Pip Jones Interview

pip jonesWinning the very first Greenhouse Funny Prize led to Pip Jones landing an agent and subsequently a publishing deal. We asked Pip about the highs and lows of her route to publication and how she reacted to news of her win.

What inspired you to create the invisible cat in your new series about Squishy McFluff? I can imagine many children will relate to the idea of an imaginary pet.
We had an imaginary cat in our house! A real one. He wasn’t called Squishy McFluff though, he was called Cat (my daughter named him. She had a great imagination at the time for someone aged two and a half – just not so much with, you know, names). Having Cat in the house – feeding him, losing him, accidentally sitting on him – was infuriating at times, but mostly very funny and sweet, which is why I went along with it with such gusto, just like Mum does in the book.

How would you describe winning the inaugural Greenhouse Funny Prize (and with it representation by agent Julia Churchill)?
Oh gosh. It was unbelievable, literally. The competition had been running for ages, but I’d spotted the ad for it just a couple of weeks before the deadline. So I quickly entered everything I had – then instantly told myself I wouldn’t win. No way José. So I put it out of my mind. When Julia rang me, well, it’s hard to describe the shock, and the delight and the excitement. I may have cried on the phone when Julia told me she would do all she could to get it into the hands of children. And after that phone call, I may have run up and down the garden screaming. And the neighbour may have popped his head over the fence to see if I was alright/dying.

Had you been writing for long before you submitted your entry?
Not all that long, no. I wrote the first draft of Squishy McFluff: The Invisible Cat! about five months beforehand, and in the time in between I wrote several more. I got the buzz for writing rhyme, and I’d fallen in love with Squishy. I couldn’t stop.

squishymcfluffYou chart the highs and lows of your route to publication on your blog, which makes interesting reading for any aspiring author. Which three words would you use to sum up that ‘journey’?
Exhilarating. Fulfilling. Fun.

As a writer of funny fiction for children, who were your own favourite humorous writers when you were growing up?
In terms of funny, it was Roald Dahl all the way for me. I loved every book I read.

What can we look forward to from you in the future? I believe there are more Squishy McFluff books in the pipeline…?
Yes, there’s lots more Squishy McFluff to come. The second book is almost done, the third book’s text is nearly there, the fourth book I’m about a third of the way through writing. There’s something else too, but it’s not public yet, so I can’t tell! In the mean time, children and parents should head to www.squishymcfluff.com for more fun!

Running festival/bookshop events for children can bring its own funny moments. Have you had any entertaining or embarrassing moments so far?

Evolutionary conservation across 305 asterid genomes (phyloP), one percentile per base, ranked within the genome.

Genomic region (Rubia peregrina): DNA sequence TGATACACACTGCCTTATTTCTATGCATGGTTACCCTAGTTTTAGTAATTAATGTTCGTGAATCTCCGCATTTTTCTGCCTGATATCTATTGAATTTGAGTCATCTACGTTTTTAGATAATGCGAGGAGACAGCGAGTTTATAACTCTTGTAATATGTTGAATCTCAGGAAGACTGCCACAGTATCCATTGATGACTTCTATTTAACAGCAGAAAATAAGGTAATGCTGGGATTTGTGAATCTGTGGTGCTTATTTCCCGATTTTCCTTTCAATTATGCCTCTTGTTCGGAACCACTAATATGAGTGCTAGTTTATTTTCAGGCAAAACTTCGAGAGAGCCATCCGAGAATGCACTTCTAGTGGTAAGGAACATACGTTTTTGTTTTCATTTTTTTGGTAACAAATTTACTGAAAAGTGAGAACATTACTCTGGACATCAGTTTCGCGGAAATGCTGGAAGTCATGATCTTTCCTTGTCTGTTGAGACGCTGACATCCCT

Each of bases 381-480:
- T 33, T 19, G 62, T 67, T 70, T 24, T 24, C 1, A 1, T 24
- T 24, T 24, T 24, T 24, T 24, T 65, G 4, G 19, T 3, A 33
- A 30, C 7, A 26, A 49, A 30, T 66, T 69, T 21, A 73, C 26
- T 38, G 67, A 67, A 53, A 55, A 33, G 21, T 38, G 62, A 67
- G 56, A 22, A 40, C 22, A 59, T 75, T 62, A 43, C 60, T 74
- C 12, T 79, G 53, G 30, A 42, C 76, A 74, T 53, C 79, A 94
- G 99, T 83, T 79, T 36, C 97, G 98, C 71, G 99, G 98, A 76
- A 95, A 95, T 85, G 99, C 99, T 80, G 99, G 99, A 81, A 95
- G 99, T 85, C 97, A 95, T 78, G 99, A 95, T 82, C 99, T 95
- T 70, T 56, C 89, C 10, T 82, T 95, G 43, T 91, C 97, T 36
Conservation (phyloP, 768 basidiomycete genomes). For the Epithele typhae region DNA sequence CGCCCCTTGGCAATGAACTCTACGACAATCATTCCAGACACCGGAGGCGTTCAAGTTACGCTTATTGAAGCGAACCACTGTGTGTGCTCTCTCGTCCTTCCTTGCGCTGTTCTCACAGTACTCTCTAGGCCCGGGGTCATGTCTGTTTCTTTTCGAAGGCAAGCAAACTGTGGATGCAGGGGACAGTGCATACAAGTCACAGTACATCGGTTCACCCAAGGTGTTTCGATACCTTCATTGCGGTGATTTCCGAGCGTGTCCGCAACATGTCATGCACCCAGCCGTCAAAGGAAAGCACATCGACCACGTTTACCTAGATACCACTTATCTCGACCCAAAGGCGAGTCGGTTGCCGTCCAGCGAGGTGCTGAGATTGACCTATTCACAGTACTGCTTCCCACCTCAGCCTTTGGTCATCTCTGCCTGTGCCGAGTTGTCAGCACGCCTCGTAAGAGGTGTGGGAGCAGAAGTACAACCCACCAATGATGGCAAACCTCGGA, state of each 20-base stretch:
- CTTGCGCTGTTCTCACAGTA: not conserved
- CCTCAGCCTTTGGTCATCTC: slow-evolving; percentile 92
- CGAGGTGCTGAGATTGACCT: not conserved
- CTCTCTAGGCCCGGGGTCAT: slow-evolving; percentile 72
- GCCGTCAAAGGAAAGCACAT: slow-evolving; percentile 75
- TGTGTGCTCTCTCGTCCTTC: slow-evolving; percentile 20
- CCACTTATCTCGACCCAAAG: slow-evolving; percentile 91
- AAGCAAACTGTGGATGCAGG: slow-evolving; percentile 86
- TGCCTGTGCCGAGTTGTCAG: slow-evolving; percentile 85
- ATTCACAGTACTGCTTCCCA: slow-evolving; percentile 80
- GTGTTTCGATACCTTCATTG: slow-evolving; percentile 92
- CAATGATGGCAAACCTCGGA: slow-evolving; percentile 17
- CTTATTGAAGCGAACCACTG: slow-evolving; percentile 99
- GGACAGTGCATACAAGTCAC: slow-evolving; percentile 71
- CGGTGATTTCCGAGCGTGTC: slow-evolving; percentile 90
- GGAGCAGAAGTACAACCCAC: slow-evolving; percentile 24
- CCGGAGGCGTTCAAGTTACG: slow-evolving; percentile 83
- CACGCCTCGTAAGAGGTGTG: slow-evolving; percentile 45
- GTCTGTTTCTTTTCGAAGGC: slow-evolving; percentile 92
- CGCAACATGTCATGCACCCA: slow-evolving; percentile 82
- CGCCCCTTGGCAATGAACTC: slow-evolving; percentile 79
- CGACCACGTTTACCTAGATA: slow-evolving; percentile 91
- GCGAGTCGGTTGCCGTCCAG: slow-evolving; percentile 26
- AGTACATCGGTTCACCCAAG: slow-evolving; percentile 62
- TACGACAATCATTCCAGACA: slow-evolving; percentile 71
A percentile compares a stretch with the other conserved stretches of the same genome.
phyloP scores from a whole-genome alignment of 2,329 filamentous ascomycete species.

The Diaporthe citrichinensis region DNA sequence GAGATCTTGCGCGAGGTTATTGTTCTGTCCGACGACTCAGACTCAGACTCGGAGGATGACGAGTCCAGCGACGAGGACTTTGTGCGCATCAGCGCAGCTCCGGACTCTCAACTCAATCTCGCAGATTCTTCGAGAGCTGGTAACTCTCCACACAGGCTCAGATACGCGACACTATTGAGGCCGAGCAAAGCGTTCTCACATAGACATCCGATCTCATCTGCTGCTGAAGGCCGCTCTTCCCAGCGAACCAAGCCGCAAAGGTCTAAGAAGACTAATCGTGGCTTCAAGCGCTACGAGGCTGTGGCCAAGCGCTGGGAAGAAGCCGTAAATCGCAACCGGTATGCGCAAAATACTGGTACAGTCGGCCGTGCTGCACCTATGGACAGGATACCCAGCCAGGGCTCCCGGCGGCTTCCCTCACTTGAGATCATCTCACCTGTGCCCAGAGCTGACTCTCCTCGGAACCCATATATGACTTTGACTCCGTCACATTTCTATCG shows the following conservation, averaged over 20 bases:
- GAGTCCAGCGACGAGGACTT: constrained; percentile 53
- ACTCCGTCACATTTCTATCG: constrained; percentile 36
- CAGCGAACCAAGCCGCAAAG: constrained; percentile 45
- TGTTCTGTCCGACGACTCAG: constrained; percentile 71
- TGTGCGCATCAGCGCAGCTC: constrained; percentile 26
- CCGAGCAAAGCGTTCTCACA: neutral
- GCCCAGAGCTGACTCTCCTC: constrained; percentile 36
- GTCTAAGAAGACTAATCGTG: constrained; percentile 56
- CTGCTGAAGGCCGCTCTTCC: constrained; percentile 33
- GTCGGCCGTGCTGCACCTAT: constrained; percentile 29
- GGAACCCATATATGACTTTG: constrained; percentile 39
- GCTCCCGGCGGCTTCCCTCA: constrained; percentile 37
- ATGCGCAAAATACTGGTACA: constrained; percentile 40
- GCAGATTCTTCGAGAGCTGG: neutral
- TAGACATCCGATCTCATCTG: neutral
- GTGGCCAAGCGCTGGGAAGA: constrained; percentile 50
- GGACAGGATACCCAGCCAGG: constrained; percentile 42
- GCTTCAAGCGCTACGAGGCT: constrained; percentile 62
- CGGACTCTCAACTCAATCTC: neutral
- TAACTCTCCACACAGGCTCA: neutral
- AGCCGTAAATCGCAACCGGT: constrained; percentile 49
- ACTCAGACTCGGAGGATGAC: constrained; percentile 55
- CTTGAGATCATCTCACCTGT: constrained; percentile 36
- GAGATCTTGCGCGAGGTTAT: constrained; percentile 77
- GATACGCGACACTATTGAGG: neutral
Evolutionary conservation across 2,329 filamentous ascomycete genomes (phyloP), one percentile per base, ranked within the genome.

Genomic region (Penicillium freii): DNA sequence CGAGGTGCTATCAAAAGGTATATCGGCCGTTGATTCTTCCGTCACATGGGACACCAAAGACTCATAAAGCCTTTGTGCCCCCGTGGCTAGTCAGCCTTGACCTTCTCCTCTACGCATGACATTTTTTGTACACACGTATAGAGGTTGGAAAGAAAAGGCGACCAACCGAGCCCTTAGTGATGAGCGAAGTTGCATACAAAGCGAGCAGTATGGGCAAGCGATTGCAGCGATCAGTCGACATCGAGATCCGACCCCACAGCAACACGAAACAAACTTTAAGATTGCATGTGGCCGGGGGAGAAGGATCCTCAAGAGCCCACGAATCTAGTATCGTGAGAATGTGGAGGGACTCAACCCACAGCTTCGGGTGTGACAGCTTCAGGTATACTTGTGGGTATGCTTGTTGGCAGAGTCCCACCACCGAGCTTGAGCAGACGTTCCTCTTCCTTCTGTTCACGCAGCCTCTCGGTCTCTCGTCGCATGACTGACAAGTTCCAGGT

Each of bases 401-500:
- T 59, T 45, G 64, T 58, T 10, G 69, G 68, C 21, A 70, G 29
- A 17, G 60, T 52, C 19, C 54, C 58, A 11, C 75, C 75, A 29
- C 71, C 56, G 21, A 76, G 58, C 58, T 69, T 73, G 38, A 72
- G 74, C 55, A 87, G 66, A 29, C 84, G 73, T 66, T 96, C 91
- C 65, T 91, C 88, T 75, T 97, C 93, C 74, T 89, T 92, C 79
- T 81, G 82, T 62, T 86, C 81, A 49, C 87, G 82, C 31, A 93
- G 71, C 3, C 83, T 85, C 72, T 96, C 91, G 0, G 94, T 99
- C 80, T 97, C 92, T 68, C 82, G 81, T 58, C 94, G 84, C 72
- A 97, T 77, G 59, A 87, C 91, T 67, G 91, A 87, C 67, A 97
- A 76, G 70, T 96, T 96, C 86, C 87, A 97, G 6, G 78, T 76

Children are just brilliantly hilarious aren’t they? In the event I’ve been doing, we all have fun  drawing the ultimate imaginary pet together, and there have been some interesting creations! The funniest thing though was when I asked if any children had questions. A little boy popped up his hand and asked me if I knew what his cat was called. Well, the truth was, I absolutely did not know what his cat was called (I guessed Sam, but I couldn’t have been more wrong). So I asked him to give me a clue by telling me what his cat’s name rhymed with. The word he came up with was a little on the blue side (his cat’s name was Ginge-y).

Which children’s book or character would you love to have created?
ONE?! Noo, that’s too hard to answer! I love so many children’s books and characters for different reasons. I love the hilarity and bonkers-ness of Andy Stanton’s Mr Gum. I love Lost and Found by Oliver Jeffers for its beautiful take on friendship. Charlie & Lola, well, aside from their massive success, they’re such a sweet embodiment of the sibling dynamic. I adore the surreal and mischievous prose of Lemony Snicket. If I ever could imagine myself being so clever as to illustrate too, I’d have created Eric before Shaun Tan did. My younger daughter is a bit like Eric. She collects very, very tiny things.

To sum up, what’s been your highlight of the past couple of years, in terms of your writing career?
There have been so many high points, and being handed the first book (actual, proper book) was just awesome. Seeing people’s reaction to Squishy McFluff since publication – everything from it being featured inThe Times to receiving a tweet about a little boy who wouldn’t let go of his book even when he fell asleep – has been incredible. But overall, the best thing really has been the writing. Nailing a brilliant rhyme is so gratifying, but sometimes, I’ll sit down to write and an image of Squishy McFluff doing something, or his facial expression, will pop into my head and make me laugh for five minutes solid. How lucky am I to be able to call that work?

Click here to read about Pip Jones’ appearance at The Oxford Literary Festival.
Read all about Pip’s experiences as a newly-published author on her blog.
Visit the website of Pip’s publishers, Faber and Faber.

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